Yesterday Peter Suderman reported that about 1 million people who have signed up for Obamacare have gotten inaccurate subsidies for their coverage:
The law's subsidies are doled out based annual income, and people who apply for coverage are responsible for submitting income data in order to prove eligibility for the subsidies. The problem is that a million or so people have entered incomes that differ substantially from what the Internal Revenue Service (IRS) has on file.
Normally this would be reconciled through a follow-up auditing process; when the system identifies people whose submitted incomes don't match IRS records, those people are asked to send in further paperwork as proof. But only "a fraction" of those people have responded, according to [The Washington] Post. And even when they have provided additional documentation, it doesn't matter.
It doesn't matter because the government isn't following up on the mismatches. It will be interesting to see how many people mistakenly claim they don't smoke, either (smoking is the one activity—it's not a pre-existing condition precisely—that will increase your premiums).
But as Reason columnist and Mercatus Center economist Veronique de Rugy and her Mercatus colleague Jason J. Fichtner have pointed out, erroneous payments by the federal government are nothing new. Programs such as the Earned Income Tax Rate (EITC), the school lunch program, Medicare Advantage, and unemployment insurance all have improper payment rates in the double digits.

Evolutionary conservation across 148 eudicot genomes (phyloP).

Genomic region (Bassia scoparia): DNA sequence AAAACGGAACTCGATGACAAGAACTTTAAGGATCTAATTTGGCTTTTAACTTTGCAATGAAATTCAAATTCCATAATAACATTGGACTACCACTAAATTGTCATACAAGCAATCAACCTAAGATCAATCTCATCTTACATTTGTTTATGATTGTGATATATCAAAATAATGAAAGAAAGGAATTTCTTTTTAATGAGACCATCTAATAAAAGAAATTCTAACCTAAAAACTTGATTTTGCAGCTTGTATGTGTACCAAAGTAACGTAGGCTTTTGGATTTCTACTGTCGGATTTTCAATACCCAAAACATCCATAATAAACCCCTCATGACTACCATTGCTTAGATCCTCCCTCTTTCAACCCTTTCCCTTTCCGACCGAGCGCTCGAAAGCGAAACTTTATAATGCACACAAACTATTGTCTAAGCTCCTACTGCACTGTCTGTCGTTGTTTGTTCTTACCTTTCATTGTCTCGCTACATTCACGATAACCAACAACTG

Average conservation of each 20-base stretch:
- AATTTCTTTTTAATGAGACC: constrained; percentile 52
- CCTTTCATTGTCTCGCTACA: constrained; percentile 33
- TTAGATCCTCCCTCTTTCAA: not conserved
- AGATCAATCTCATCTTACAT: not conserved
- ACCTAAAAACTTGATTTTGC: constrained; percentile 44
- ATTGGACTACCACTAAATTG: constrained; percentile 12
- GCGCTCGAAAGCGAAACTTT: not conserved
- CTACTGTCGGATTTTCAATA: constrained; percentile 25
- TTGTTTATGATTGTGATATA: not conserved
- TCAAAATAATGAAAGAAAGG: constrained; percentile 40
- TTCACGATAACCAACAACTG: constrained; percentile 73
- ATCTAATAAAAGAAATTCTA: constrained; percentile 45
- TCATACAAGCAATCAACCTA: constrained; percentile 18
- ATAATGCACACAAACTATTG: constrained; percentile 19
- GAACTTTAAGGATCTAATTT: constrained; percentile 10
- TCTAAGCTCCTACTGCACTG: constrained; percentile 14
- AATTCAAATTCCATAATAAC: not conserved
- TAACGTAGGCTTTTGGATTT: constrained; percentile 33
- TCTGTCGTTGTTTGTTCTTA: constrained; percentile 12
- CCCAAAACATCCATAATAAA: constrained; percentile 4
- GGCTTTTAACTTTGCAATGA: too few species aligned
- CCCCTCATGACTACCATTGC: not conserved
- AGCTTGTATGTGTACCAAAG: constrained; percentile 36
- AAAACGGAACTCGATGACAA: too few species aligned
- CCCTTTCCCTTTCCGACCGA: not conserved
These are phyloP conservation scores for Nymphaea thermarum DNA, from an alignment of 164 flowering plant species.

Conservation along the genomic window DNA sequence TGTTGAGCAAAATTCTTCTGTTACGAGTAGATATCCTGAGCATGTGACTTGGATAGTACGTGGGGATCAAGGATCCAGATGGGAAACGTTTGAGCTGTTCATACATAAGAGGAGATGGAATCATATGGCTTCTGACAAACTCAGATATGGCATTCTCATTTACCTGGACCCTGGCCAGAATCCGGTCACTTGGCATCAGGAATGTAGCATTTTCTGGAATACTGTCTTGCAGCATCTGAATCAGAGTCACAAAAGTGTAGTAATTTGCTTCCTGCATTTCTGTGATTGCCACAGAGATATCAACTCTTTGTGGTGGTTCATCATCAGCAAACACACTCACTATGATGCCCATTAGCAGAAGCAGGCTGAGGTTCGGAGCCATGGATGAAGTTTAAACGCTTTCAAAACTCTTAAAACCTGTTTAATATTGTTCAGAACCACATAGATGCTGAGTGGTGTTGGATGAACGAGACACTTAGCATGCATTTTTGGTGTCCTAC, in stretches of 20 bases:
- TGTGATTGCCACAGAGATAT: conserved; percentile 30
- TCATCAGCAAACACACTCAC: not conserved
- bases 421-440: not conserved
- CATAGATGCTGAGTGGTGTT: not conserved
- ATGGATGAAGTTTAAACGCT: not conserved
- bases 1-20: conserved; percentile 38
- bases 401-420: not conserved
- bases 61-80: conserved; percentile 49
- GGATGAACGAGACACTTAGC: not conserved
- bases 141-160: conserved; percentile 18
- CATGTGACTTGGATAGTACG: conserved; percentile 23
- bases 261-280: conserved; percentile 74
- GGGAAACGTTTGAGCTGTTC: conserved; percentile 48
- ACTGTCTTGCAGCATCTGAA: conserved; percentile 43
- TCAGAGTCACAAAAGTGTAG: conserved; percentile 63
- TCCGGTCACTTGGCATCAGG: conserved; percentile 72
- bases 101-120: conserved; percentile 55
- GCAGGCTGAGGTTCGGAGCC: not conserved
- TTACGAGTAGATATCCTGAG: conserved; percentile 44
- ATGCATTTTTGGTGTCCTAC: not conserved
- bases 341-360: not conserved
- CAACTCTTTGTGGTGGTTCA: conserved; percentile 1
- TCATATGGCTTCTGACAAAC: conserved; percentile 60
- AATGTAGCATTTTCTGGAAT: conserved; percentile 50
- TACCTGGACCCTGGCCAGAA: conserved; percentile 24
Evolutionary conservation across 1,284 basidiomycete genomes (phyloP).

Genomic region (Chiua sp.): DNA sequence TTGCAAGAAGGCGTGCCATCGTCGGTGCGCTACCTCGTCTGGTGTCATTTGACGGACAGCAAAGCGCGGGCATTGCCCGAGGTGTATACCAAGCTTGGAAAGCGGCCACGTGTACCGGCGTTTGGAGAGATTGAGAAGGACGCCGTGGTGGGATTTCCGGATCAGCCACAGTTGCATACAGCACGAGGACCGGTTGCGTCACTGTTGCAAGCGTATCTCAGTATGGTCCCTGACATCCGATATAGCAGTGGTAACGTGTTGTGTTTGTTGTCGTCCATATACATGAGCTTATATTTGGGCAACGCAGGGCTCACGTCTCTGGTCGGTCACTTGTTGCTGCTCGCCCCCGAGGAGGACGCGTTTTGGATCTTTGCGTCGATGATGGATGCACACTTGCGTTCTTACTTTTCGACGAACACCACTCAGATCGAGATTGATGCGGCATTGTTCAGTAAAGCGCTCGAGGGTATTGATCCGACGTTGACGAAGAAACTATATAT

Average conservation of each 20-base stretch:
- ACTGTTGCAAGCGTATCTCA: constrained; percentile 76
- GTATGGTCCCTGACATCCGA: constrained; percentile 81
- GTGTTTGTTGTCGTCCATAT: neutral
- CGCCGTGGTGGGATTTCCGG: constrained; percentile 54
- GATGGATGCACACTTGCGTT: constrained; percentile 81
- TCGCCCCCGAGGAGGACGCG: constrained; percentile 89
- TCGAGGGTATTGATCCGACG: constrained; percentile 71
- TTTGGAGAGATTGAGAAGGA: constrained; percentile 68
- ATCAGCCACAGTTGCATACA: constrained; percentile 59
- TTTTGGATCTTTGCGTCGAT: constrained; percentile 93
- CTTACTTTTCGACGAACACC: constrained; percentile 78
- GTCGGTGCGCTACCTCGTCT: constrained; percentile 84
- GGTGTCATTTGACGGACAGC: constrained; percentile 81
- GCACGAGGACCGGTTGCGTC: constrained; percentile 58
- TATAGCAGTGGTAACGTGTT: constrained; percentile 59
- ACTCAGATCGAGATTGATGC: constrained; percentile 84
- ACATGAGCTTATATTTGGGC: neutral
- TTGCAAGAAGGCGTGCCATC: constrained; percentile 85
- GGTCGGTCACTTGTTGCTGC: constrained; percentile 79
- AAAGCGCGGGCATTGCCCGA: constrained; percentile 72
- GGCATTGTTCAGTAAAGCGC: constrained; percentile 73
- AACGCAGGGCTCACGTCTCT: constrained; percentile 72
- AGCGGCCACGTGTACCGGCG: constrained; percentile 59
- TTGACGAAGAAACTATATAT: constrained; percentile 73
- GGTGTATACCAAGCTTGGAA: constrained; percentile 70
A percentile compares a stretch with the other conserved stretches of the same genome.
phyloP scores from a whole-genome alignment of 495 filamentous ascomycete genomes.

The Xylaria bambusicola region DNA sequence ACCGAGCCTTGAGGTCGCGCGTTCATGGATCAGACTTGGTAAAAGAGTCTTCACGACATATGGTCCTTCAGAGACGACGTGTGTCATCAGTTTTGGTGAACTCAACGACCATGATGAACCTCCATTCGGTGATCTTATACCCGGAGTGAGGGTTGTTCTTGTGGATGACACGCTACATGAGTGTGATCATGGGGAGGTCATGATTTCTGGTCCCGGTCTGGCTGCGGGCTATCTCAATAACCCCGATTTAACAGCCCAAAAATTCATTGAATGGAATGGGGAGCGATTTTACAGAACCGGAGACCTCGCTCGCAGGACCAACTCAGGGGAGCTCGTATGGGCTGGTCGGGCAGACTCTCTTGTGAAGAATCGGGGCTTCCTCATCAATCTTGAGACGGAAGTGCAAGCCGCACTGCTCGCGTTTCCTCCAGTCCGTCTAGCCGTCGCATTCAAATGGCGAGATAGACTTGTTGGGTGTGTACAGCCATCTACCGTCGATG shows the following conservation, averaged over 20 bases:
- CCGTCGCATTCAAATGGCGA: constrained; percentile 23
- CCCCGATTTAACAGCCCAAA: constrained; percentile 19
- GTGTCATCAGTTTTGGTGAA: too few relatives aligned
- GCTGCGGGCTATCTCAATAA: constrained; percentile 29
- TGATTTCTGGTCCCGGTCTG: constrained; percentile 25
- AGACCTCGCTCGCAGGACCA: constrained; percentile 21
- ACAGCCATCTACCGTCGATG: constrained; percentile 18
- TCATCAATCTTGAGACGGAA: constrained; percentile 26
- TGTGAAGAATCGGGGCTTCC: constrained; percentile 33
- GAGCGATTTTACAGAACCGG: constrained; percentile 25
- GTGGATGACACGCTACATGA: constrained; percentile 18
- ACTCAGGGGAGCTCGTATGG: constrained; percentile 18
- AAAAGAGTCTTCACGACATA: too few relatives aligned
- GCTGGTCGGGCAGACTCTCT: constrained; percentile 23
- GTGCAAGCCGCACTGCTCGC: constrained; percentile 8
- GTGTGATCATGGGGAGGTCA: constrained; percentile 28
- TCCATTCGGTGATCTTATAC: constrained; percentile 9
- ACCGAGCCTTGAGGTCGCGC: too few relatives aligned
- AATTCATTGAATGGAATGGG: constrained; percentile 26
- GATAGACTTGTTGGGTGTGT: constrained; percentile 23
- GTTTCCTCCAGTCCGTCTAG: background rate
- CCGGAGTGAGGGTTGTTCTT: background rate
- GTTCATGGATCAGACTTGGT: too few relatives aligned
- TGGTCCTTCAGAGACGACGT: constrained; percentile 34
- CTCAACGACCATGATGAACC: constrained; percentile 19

Based on data from the Office of Management and Budget (OMB), de Rugy and Fichtner note that "over $100 billion in taxpayer funds were improperly spent in 2012," the latest year for which numbers are fully available. Some programs (such as Social Security) have low error rates but nonetheless fork over huge amounts in mistaken payments. Social Security's Retirement, Survivors, and Disability Insurance (RSDI), explain the Mercatus analysts, has an error rate of just 0.4 percent but still sent out $3.2 billion in improper payments.
not only have a high improper payment amount but also a relatively high improper payment rate. The $12.6 billion in misspent EITC outlays represents a substantial portion, 22.7 percent, of total EITC spending—suggesting that the EITC is prone to fraud, waste, and abuse. As the chart displays, Medicare Advantage (Part C), Unemployment Insurance (UI), and Supplemental Security Income (SSI) face problems similar to the EITC, with anywhere approximately from one in nine to one in eleven dollars in these programs being disbursed improperly.
Read more here. Below is a chart showing error rates. We can look forward to future charts that will include Obamacare subsidies, for which most people on the individual insurance market qualify.